Can you cite this, please? I would be very surprised to hear this from Fidesz, as it sounds like an exclusively Jobbik thing. Many people outside of Hungary with only a cursory understanding of the country's dour political situation tend to confuse Fidesz and Jobbik, but the latter party does not have much power (yet).

    • by Carewolf (581105)

      This is getting in line with the rest of Europe as it gives the same privacy rights that most European countries have. This is nothing new or spectacular, it is common legal status in many countries and doesn't cause nearly the amount of trouble Anglo-saxon privacy haters think.

    • I was asked for sources on the pogromes against gypsies, and it was questioned that the ruling party was involved. As this was only from memory, here is what I found out with a quick search.

      Apparently, the worst incident so far was the one in Gyöngyöspata, a village with 2500 inhabitants and a Jobbik mayor. Jobbik is fascist party comparable to the Greek party Golden Dawn. It does not seem to have been in any government coalition. However, the incident in Gyöngyöspata was so serious that

  • Hope this induces people ... to get the hell out of my shot and let me take the picture with the background and just my wife in the foreground. Shush you inconsiderate bunch of fellow tourists. Walk that bit faster and show us snapshot takers you care.

    Having said that, the idea is truly bizarre.
    • by jklovanc (1603149)

      I hadn't the slightest objection to his spending his time planning massacres for the bourgeoisie...

      Who would the bourgeoisie want to massacre? Are you sure you didn't mean "massacres of the bourgeoisie"?

      • I hadn't the slightest objection to his spending his time planning massacres for the bourgeoisie...

        Who would the bourgeoisie want to massacre? Are you sure you didn't mean "massacres of the bourgeoisie"?

        Lookup the quote. I copied it verbatim as I wouldn't dare to hazard a guess at improving near perfection.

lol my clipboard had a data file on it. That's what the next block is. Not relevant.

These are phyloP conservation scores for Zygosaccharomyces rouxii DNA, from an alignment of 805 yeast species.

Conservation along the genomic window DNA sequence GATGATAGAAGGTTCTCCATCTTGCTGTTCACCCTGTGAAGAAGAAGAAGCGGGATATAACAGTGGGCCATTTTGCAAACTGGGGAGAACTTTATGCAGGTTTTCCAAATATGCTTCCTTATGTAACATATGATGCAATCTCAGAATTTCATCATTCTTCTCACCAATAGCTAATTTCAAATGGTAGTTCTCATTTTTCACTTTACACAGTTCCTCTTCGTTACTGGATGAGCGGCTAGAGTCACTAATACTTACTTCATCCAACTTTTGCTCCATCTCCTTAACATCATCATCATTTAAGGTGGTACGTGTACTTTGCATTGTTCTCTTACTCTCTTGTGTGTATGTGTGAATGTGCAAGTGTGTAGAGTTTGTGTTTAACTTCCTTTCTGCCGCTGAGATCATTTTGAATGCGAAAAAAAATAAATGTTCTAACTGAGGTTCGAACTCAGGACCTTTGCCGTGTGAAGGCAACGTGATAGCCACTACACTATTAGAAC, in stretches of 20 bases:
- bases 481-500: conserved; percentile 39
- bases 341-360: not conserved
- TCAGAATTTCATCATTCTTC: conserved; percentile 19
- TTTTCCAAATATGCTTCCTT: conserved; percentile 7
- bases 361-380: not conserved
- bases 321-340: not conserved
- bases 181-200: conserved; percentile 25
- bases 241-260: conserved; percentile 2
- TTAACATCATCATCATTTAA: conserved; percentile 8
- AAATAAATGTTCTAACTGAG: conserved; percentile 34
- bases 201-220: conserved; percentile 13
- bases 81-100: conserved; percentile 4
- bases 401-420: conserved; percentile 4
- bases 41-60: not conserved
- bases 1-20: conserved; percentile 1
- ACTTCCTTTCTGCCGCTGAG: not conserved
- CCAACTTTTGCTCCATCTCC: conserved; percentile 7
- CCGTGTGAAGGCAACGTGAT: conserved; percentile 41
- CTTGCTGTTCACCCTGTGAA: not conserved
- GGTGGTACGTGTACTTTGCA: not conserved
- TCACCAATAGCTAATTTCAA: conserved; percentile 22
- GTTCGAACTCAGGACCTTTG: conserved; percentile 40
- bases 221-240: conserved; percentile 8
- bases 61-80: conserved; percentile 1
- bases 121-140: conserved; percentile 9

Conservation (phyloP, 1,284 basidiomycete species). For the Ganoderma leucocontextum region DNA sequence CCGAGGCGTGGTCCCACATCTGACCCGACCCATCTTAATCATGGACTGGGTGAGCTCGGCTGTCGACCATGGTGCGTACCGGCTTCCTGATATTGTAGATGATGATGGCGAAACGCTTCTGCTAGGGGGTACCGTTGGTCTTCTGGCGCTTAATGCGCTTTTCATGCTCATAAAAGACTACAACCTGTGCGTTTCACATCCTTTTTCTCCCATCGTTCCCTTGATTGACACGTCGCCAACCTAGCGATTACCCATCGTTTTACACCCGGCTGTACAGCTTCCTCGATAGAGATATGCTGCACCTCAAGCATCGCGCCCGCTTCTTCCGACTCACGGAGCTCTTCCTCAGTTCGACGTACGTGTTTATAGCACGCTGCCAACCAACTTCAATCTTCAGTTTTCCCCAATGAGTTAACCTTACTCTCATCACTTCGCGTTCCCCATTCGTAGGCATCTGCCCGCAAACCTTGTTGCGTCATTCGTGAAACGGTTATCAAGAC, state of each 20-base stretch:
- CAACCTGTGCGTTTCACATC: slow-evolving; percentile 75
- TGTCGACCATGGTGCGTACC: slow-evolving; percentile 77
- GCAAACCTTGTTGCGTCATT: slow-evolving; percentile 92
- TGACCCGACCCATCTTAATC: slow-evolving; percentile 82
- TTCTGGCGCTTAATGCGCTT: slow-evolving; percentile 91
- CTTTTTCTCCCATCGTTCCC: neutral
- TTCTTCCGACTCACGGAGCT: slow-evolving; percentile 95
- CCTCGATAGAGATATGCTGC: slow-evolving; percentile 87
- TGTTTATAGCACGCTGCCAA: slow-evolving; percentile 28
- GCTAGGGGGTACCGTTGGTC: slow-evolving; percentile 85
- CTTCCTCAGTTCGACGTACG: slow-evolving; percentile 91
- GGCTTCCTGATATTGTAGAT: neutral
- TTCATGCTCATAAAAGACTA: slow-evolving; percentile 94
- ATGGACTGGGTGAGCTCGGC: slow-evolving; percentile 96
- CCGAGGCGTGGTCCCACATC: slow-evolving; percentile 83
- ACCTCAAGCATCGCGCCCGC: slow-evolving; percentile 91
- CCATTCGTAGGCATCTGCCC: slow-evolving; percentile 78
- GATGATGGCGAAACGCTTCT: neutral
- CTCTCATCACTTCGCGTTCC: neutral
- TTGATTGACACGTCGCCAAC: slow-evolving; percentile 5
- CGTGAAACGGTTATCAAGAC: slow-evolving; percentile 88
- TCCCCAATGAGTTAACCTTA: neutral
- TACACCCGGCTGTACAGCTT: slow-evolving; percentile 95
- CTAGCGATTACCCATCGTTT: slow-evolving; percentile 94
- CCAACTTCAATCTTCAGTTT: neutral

• by jklovanc (1603149)

          A quote without attribution is plagiarism,

          • A quote without attribution is plagiarism,

            Indeed. And now you mentioned it, I fixed it.

            But it is/was quite clear from the sheer quality, the verbatim quote by which the author is readily retrievable and the trailing ... that the text never could have been mine. Also I sort of assumed everyone knew Wodehouse. Reading his work always is a cure against any sort of bad mood.

            • by jklovanc (1603149)

              that the text never could have been mine.

              I always assume the best in people. While I don't know Wodehouse myself I feel a bit vindicated as my friend, the linguistics major and avid reader, didn't know his works either.

              • Yet you might have heard of Jeeves as in "Ask Jeeves" or ask.com. I'd recommend to transcend vindication and instead to cut to the chase. Wodehouse's books are readily available and Fry & Laurie (as in Dr. House) feature in a most brilliant TV adaptation of Wodehouse's work. In short: Jovial upper class gentleman with limited intellectual abilities happens to engage the most intelligent and diplomatic valet imaginable. The story always turns intricate but Jeeves always saves the day and Wooster remains